showcases fresh historical perspectives on the diversity of women’s contributions to social and political change in prairie Canada in the twentieth century, including but looking beyond the era of suffrage activism. In our current time of revitalized activism against racism, colonialism, violence, and misogyny, this volume edited by Sarah Carter and Nanci Langford reminds us of the myriad ways women have challenged and confronted injustices and inequalities.
This critical collaboration by four Indigenous writers and scholars delivers a unique and comprehensive collection of the works of Ktunaxa-Secwepemc writer and educator Vera Manuel, daughter of prominent Indigenous leaders Marceline Paul and George Manuel. A vibrant force in the burgeoning Indigenous theatre scene, Vera accomplished ground-breaking work as a dramatherapist and healer. Long before mainstream Canada understood and discussed the impact and devastating legacy of Canada’s Indian residential schools, Vera Manuel wrote about it as part of her personal and community healing. Honouring the Strength of Indian Women: Plays, Stories, Poems
is a work of powerful resistance, healing, and resilience.
In the first part of the twentieth century few women in western Canada had careers as artists—Pauline Boutal had three: 23 years as a fashion illustrator for the Eaton’s catalogue, 27 years as the Artistic Director at the Cercle Molière Theatre, and 70 years as a visual artist. Born in Brittany in 1894, Boutal painted in a traditional style and trained at the Winnipeg School of Art, the Cape Cod School of Art, and at l’Academie de la Grande Chaumiere in Paris, France. She left an important legacy of portraits, landscapes, still lifes, and illustrations as well as theatre sets and costume designs. In the multiple-award-winning Pauline Boutal: An Artist’s Destiny, 1894–1992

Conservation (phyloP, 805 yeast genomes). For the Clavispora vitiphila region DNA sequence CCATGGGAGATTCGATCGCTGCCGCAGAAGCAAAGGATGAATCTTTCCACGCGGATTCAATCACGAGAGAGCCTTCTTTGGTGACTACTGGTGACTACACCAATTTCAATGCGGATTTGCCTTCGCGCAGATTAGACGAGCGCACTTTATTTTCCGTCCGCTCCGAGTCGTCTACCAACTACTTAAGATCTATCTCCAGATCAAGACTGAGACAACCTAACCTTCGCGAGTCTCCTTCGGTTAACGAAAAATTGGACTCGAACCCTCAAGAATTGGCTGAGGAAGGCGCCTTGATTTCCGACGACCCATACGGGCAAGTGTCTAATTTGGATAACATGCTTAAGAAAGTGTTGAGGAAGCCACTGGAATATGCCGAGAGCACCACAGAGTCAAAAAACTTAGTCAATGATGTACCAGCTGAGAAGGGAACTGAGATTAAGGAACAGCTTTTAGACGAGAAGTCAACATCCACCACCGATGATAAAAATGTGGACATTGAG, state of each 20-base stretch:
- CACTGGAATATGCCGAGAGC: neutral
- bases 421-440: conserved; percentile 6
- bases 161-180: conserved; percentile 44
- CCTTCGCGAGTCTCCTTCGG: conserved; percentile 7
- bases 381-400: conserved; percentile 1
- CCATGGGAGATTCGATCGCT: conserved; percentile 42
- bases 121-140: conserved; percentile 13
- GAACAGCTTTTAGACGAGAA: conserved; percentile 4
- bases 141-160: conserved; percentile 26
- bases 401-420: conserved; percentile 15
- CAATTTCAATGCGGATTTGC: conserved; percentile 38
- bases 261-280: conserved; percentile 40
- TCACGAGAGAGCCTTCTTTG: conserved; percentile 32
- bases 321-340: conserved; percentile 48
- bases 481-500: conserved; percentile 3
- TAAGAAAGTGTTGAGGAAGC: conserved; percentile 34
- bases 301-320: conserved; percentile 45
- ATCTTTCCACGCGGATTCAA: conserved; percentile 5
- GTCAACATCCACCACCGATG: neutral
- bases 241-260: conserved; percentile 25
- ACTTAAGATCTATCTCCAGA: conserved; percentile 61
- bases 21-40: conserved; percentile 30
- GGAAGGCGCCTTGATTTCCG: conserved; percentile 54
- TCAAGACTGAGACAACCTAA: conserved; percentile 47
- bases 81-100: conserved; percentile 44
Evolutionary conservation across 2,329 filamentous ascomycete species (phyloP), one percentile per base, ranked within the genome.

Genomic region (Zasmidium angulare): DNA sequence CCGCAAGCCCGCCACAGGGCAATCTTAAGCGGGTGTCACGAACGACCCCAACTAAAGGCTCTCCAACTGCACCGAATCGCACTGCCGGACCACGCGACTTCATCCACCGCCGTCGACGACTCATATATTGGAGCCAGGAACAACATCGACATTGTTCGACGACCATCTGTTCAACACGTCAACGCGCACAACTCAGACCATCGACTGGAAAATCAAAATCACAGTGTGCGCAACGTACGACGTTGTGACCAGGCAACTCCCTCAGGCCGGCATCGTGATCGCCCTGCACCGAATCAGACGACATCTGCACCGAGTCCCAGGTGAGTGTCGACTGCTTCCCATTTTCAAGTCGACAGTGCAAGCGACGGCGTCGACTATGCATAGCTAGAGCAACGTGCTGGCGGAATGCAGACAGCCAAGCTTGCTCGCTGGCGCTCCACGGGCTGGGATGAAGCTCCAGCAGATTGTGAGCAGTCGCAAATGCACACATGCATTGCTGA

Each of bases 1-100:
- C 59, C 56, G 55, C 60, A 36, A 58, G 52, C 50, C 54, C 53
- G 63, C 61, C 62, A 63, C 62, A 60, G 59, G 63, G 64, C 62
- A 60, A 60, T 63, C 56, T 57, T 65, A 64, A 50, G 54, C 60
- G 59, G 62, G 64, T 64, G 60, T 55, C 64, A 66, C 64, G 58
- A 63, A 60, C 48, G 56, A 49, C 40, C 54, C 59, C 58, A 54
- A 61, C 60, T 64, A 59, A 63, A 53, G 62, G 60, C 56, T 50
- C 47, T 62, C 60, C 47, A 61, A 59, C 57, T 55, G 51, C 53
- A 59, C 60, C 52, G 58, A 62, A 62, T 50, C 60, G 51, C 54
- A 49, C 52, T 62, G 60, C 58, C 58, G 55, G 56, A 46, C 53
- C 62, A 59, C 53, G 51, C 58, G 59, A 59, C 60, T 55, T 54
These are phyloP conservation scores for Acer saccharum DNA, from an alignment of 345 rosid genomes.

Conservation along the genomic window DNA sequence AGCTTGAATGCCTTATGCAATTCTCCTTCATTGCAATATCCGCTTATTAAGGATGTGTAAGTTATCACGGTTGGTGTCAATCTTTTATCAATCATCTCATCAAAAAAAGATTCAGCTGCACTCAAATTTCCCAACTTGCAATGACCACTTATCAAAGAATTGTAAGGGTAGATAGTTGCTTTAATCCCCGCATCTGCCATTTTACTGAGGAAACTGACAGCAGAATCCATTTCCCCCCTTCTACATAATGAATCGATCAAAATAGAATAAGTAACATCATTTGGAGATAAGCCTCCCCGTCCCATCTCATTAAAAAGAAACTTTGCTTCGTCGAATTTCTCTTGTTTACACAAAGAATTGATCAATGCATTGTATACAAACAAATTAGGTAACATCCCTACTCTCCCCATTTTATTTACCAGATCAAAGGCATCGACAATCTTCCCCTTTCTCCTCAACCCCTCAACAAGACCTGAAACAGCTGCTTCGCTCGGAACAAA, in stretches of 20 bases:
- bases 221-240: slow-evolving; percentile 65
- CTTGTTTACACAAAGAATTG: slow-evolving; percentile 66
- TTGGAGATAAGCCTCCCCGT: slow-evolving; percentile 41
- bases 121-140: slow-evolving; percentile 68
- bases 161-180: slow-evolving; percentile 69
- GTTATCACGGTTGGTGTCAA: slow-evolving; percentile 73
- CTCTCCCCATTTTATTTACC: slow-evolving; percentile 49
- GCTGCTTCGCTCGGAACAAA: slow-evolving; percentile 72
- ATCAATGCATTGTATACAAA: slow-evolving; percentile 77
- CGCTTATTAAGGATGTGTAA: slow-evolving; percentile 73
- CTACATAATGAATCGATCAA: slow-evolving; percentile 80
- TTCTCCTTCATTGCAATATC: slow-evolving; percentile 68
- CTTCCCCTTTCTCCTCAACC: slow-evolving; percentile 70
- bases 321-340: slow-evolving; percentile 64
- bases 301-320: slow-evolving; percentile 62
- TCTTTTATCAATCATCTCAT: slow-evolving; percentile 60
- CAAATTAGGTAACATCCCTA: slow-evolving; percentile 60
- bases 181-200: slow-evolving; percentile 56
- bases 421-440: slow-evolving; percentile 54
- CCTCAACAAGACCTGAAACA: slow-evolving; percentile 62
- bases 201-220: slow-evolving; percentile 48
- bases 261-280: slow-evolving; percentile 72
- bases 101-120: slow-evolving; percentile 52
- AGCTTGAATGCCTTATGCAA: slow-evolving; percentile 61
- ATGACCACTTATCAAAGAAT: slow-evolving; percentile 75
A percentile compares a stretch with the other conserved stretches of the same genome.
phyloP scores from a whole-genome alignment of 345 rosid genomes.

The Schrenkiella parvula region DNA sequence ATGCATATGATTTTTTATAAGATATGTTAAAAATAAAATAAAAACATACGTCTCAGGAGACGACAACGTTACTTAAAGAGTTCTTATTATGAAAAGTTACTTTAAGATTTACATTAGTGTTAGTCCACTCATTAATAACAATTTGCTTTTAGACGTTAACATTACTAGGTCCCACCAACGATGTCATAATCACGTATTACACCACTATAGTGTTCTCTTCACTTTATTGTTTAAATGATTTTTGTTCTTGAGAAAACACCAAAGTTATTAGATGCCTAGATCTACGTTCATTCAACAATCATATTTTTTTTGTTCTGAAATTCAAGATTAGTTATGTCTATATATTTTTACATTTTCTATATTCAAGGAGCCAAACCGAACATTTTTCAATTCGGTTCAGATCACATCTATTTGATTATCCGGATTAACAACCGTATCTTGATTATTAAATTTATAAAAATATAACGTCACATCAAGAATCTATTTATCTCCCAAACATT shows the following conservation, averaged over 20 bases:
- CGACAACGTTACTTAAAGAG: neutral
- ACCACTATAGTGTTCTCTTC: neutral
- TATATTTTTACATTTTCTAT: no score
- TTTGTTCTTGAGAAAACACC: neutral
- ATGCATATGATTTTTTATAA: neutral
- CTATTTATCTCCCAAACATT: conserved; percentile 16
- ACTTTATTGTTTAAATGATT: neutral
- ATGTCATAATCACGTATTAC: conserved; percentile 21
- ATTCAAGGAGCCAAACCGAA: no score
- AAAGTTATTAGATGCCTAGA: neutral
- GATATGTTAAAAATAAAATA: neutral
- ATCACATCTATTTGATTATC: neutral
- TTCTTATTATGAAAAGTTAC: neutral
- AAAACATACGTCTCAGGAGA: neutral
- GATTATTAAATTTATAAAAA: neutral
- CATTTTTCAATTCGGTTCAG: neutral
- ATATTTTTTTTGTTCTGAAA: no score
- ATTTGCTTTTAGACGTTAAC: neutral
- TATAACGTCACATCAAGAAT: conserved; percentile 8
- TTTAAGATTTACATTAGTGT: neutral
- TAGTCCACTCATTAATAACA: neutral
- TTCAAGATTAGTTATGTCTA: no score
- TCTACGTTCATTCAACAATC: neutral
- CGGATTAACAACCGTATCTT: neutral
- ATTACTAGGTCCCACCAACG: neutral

, author Louise Duguay creates a work that honours the best of biography and autobiography.
For western Canadian artist Mary Riter Hamilton (1868–1954), art was her life’s passion. Her tale is one of tragedy and adventure, from homestead beginnings, to genteel drawing rooms in Winnipeg, Victoria, and Vancouver, to Berlin and Parisian art schools, to Vimy and Ypres, and finally to illness and poverty in old age. Award-winning No Man’s Land: The Life and Art of Mary Riter Hamilton
is the first biographical study of Hamilton, whose work can be found in galleries and art museums throughout Canada. Authors Kathryn A. Young and Sarah M. McKinnon present meticulous, extensive, fascinating research to commemorate to a major female artist.
Perceptive, controversial, topical, and achingly funny, Miriam Toews’s books have earned her a place at the forefront of Canadian literature. In Lives Lived, Lives Imagined: Landscapes of Resilience in the Works of Miriam Toews
, the first monograph on Toews’s work, Sabrina Reed skillfully demonstrates how Toews situates resilience across key themes, including: the home as both a source of trauma and an inspiration for resilient action; the road trip as a search for resolution and redemption; and the reframing of the Mennonite diaspora as an escape from patriarchal oppression.
A Two-Spirit Journey: The Autobiography of a Lesbian Ojibwa-Cree Elder
tells the extraordinary story of Ma-Nee Chacaby’s inspiring life. From her early, often harrowing memories of abuse in a remote Ojibwa community riven by poverty and alcoholism, Chacaby’s story is one of enduring and ultimately overcoming the social, economic, and health legacies of colonialism. An educational text crucial to understanding the challenges still faced by many Indigenous people, this life history was nominated for many awards, including the Lambda Literary Award, and won the Oral History Association’s 2017 Book Award and the Ontario Historical Society’s 2018 Alison Prentice Award.